The reason for this link is unclear, but it is thought that the inflammatory response triggered by sugar may play a role. Inflammation has been linked to an increased risk of cognitive decline and dementia (23).
What you eat can have a major impact on your mental health. And, according to some research, sugar may contribute to the development of depression (21).
In a study following 8,000 adults, those who consumed more than 67 grams of sugar per day were 23% more likely to develop depression than those who consumed less than 40 grams per day (1).
Another study found that people who consumed a lot of sugar were more likely to report feeling tired, blue, and irritable. Sugar may also worsen the symptoms of existing mental health conditions, like anxiety and depression (21).
Researchers believe that chronic inflammation may play a role in the development of depression (26). And, as sugar promotes inflammation, it’s possible that sugar consumption could contribute to depression risk.
Furthermore, a poorly regulated dopaminergic reward system has been linked to both sugar addiction and depression. When you eat sugary foods, your brain releases dopamine, which gives you a temporary “high” (21).
Over time, however, you may develop a tolerance to sugar’s effects, leading you to eat more and more in an attempt to achieve the same dopamine “high.” The dysregulation of the dopamine reward system has been linked to depression (21).
Sugar is a major contributor to cavities and tooth decay. When you eat sugar, the bacteria in your mouth produce acids that attack the enamel of your teeth and lead to cavities. The more sugar you eat, the more acid is produced, and the greater the risk of cavities (22).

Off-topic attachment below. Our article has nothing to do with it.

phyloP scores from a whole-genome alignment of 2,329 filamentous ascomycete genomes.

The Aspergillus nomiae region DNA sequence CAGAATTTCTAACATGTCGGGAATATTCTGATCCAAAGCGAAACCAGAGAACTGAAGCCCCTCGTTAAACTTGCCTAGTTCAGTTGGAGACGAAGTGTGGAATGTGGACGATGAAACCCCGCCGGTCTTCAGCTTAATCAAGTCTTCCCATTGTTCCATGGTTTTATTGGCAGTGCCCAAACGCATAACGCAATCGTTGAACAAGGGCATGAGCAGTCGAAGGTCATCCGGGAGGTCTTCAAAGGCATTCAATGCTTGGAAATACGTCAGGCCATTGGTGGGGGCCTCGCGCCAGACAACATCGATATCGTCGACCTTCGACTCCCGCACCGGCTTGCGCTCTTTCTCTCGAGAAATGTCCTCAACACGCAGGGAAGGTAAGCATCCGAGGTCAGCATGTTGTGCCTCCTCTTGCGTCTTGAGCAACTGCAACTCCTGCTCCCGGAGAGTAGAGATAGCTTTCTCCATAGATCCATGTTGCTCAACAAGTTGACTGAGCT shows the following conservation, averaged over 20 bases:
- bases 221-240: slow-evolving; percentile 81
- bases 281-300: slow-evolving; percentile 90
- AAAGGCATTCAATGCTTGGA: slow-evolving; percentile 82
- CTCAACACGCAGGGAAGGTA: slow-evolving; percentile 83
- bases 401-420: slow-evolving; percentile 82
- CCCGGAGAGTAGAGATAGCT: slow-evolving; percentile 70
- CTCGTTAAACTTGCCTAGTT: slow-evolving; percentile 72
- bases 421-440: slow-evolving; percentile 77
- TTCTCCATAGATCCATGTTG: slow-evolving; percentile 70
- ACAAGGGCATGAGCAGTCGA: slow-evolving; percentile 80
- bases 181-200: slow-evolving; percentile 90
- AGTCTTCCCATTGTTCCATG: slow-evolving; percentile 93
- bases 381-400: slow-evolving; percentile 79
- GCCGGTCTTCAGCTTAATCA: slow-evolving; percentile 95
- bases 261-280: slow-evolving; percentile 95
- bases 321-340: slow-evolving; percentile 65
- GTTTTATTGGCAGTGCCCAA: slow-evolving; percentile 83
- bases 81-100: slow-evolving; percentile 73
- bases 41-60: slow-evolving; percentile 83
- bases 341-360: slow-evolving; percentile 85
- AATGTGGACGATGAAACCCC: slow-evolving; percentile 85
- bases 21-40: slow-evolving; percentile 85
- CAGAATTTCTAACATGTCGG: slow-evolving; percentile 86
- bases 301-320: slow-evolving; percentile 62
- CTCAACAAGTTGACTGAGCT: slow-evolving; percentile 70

The Bottom Line
Making smart choices about the sugar in your diet is a key part of maintaining a healthy lifestyle. By following the tips above, you can help keep your sugar intake in check and enjoy the sweet things in life in moderation.
This article is intended for general informational purposes only and does not address individual circumstances. It is not a substitute for professional advice or help and should not be relied on to make decisions of any kind. Any action you take upon the information presented in this article is strictly at your own risk and responsibility!
- 10 Reasons Why we Need to Avoid Added Sugars (2021, nnc.gov.ph)
- Added Sugars (2021, heart.org)
- Associations Between Added Sugar Intake and Risk of Four Different Cardiovascular Diseases in a Swedish Population-Based Prospective Cohort Study (2020, nih.gov)
- Cardiovascular diseases (n.d., who.int)
- Consumption of Sugars, Sugary Foods, and Sugary Beverages in Relation to Cancer Risk: A Systematic Review of Longitudinal Studies (2018, pubmed.gov)
- Fructose and sugar: A major mediator of non-alcoholic fatty liver disease (2018, pubmed.gov)
- Glucose promotes cell proliferation, glucose uptake and invasion in endometrial cancer cells via AMPK/mTOR/S6 and MAPK signaling (2016, nih.gov)
- Habitual sugar intake and cognitive impairment among multi-ethnic Malaysian older adults (2019, nih.gov)
- How much sugar is too much? (n.d., heart.org)
- Inflammation and Cancer (2019, nih.gov)
- Inflammation and Cardiovascular Diseases: The Most Recent Findings (2019, nih.gov)
- Linking diet to acne metabolomics, inflammation, and comedogenesis: an update (2015, nih.gov)
- Mandating Front-of-Package Food Labels in the U.S. – What are the First Amendment Obstacles? (2019, nih.gov)
- Neuropsychiatrists Show How to Eliminate Sugar Cravings (for Good)! (2020, amenclinics.com)
- Obesity and Cancer (2022, cdc.gov)
- Obesity and overweight (2021, who.int)
- Processed Foods and Health (n.d., harvard.edu)
- Prospective Study of Outcomes in Adults with Nonalcoholic Fatty Liver Disease (2021, nejm.org)
- Relationship between Added Sugars Consumption and Chronic Disease Risk Factors: Current Understanding (2016, nih.gov)
- Study Says Sugar Consumption Linked to Acne, But There’s a Lot We Don’t Know (2019, acsh.org)
- Sugar intake from sweet food and beverages, common mental disorder and depression: prospective findings from the Whitehall II study (2017, nih.gov)
- Sugars and dental caries (2017, who.int)
- The Impact of Inflammation on Cognitive Function in Older Adults: Implications for Health Care Practice and Research (2013, nih.gov)
- The negative and detrimental effects of high fructose on the liver, with special reference to metabolic disorders (2019, nih.gov)
- The role of dietary sugars in health: molecular composition or just calories? (2019, nih.gov)
- The Role of Inflammation in Depression and Fatigue (2019, nih.gov)
- Triglycerides: Why do they matter? (2022, mayoclinic.org)